Even more talented and even more languid than Dimitar Berbatov, Ibrahimovic has never quite lived up to his hype in the Champions League — particularly against English opponents, having played poorly in matches against Liverpool, in 2005 and 2008, and Arsenal — or, save for a spectacular back-heel equaliser against Italy for Sweden in Euro 2004, on the international stage, but, increasingly, the penny has dropped.
“I have watched him for many years and, now that he has developed and he’s at an age  where you expect a bit of maturity, he’s getting all the praise he deserves,” Ferguson said. That praise has included Mourinho calling him the best player in the world — comparable to Ronaldo, his Portuguese compatriot.
With Ronaldo having been frustrated by his struggle to reproduce the form of the previous two stellar campaigns, it seemed telling that he was given a public reminder yesterday by Ferguson of what is expected of him.
It will not be easy this evening; experience tells United, but above all Ronaldo, that playing against a Mourinho team is rarely fruitful and less often enjoyable.
His teams’ styles are not everyone’s idea of a sporting idyll, least of all Ferguson’s, but, whatever the outcome in this collision of cultures, expect the victor to be toasted with a bottle of fine wine, because, if there is one thing Mourinho has learnt over the past five years, it is that only the best bottle is good enough for the Boss.
The battle of the season i’d say. these are among the three of my favourite club managers. Mourinho vs Ferguson. They have the right character to lead a team. Best strategist. An excellent motivator.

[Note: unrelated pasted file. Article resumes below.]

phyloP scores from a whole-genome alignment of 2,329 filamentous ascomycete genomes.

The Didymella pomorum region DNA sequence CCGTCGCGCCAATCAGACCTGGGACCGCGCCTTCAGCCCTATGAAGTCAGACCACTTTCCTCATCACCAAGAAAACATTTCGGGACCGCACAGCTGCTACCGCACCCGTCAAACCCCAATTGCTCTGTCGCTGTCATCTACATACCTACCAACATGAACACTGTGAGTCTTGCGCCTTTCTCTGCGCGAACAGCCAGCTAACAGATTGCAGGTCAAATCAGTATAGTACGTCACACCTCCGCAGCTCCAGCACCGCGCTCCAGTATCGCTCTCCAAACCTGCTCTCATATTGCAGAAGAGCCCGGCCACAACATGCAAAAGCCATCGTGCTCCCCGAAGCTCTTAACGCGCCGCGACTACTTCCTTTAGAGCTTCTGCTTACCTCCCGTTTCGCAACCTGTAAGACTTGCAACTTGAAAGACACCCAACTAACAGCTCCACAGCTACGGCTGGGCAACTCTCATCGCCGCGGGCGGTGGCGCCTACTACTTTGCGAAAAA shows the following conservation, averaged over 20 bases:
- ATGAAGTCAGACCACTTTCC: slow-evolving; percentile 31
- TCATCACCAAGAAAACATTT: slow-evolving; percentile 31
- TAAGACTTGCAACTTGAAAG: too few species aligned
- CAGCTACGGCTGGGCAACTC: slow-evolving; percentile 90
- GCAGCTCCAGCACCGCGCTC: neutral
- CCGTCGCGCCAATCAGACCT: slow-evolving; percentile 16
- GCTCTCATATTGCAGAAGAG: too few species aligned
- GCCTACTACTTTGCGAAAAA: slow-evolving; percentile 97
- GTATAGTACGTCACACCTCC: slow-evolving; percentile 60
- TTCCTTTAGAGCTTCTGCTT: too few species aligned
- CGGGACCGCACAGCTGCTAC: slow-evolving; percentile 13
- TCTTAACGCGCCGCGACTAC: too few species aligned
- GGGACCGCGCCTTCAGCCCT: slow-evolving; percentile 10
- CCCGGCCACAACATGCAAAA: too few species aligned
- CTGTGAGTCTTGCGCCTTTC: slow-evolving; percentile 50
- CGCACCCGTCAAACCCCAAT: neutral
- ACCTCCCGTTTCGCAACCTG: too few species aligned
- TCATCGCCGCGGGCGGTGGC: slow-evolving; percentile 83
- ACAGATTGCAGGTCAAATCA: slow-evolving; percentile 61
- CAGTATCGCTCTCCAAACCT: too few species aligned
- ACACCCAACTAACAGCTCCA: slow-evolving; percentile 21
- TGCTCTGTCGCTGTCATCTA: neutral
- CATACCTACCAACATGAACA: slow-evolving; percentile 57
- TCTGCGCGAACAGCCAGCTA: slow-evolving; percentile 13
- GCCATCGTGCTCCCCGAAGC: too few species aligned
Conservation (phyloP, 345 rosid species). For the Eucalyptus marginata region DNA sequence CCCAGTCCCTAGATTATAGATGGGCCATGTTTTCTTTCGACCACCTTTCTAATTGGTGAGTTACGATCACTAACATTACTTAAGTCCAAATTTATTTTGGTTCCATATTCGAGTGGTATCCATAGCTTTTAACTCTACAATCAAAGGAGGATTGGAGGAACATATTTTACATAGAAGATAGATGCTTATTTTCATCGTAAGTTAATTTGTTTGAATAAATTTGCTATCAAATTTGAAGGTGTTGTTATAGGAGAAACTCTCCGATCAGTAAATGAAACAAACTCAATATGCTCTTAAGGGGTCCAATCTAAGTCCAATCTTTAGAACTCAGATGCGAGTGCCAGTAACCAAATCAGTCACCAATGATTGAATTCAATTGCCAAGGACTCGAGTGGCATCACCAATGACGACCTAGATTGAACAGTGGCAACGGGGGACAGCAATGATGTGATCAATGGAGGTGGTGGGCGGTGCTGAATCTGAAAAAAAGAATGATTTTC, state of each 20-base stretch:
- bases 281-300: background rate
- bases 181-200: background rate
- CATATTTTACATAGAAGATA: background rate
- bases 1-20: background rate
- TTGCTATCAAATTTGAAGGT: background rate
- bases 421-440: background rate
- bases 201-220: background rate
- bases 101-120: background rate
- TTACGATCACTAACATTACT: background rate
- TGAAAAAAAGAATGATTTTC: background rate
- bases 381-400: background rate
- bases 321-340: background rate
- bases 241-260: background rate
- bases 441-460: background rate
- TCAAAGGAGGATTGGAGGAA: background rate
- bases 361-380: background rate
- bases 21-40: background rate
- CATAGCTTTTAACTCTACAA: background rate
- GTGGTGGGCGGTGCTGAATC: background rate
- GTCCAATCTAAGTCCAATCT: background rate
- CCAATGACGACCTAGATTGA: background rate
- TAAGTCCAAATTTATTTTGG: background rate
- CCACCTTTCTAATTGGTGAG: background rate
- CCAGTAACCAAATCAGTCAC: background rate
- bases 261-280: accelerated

But for tonight’s game, i wish Manchester United triumph. I have been a big fan of this club since i was a kid. 1992. Eric Cantona. Then i’ve seen Giggs, Scholes, Neville, and O’Shea, Brown grew with me. It was Ferguson back then. And today, he is still there.
Owh i did mention “three of my best club managers”. These are those three guys:
Sir Alex Ferguson – his discipline is what i like most. none dares to go against him. he’s da boss. and if they do, they won’t be long there. his ability to control his enormous group of great talents makes him the finest of them. and this guy knows very well how to pick his scouts. they’ve scouted talented players from all over the world. and these yound players have been a great foundation for the future Manchester United.
Jose Mourinho – what i like this guy most is his words. arrogant and bold. yet he knows every word he says. he meant every words. master at giving psychological pressure to his opponents. i have followed him since he started with Porto. great excellent character.
Arsene Wenger – apart from those two, he had a hard time to get as much trophy. i like him because he dares to bring up those young new players to play against the big boys. and those players did well. and not only they did well, their gameplay was awesome sometimes. but experience is one big factor especially in crucial games during crucial times. yet these boys excels.. one day they will be a great team. just hoping that Manchester United will be greater.. =p
There are others. but these are my top three. why i mention “club managers” and not “managers”? i do not want to include those national team coaches. it’s a different way of doing things. Scolari did well with Brazil and Portugal but not that well with Chelsea. National team is a different style altogether. Anyway, these are my preferred three club managers..
article from TimesOnline